Kelley’s Island History

Kelley's IslandKelley’s Island is the largest American Island in Lake Erie off the coast of Northern Ohio. Carved out of Limestone around 10,000 BC, Kelley’s Island was originally home to several Native American Indian tribes. They left behind several carvings in a large stone on the southern coast, which today is known as Inscription Rock. The first white man to inhabit what was simply known as “Island Number 6” was a French pioneer known only as Cunningham. He lived peacefully with the natives of the island until a disagreement between them caused an uprising which forced Cunningham to flee the island, but not before he was injured in battle. After succumbing to his wounds, the island became known as Cunningham Island.

During the War of 1812, Cunningham Island’s western shore became a military post. Shortly after the war, the last of the Native American inhabitants left the island. This opened up several attempts to settle on the island.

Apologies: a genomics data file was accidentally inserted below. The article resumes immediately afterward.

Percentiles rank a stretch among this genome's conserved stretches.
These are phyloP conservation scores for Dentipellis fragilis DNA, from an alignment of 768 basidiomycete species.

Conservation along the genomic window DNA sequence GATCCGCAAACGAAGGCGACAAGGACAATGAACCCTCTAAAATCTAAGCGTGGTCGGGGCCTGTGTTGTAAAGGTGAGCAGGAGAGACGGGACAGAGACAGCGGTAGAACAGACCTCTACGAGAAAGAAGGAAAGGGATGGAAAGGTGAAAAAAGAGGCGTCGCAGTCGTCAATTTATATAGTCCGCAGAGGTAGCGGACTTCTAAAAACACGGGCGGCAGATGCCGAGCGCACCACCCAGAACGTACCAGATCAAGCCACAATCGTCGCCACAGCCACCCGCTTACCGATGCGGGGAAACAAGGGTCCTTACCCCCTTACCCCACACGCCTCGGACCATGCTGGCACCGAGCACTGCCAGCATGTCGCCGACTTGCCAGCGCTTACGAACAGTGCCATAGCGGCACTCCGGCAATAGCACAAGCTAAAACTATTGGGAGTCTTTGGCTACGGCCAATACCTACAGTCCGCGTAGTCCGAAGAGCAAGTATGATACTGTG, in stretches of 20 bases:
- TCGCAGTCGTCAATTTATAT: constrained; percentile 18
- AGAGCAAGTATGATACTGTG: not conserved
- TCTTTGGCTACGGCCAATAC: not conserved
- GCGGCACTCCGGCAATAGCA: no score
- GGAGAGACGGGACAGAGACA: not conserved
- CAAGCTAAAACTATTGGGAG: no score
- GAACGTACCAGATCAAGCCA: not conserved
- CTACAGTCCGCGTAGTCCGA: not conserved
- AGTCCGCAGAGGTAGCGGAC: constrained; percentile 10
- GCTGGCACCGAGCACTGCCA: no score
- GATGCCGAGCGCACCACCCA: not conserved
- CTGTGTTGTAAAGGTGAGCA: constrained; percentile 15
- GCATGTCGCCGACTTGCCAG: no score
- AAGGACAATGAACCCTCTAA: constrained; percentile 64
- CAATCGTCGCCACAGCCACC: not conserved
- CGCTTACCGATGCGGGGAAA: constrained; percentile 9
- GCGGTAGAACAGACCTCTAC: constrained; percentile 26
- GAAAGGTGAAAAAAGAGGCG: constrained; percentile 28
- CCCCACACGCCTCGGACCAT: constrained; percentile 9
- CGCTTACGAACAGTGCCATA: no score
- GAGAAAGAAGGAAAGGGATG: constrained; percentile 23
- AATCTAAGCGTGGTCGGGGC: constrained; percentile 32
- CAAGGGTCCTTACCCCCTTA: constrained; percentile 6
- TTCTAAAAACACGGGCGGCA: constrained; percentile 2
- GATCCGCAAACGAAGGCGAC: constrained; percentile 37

Around 1830, Irad Kelley, a resident of Cleveland, was transporting goods via sailboat when a storm forced him to seek shelter behind Cunningham Island. Seeing the potential value of the land, he and his older brother Datus began purchasing land parcels at $1.50 an acre. By 1840, the Kelley brothers had acquired the entire island, and changed the name to Kelley’s Island. They expanded the island’s docks to export limestone, fruit, and red cedar lumber. The village’s various industries hired a number of immigrants, many of whom would work on the island during the summer and return to their homeland during the winter.

Today Kelley’s Island is home to around 300 residents, and is also home to farms, restaurants and a winery. It remains a popular tourist and vacation spot; accessed via ferries; private plane and boats.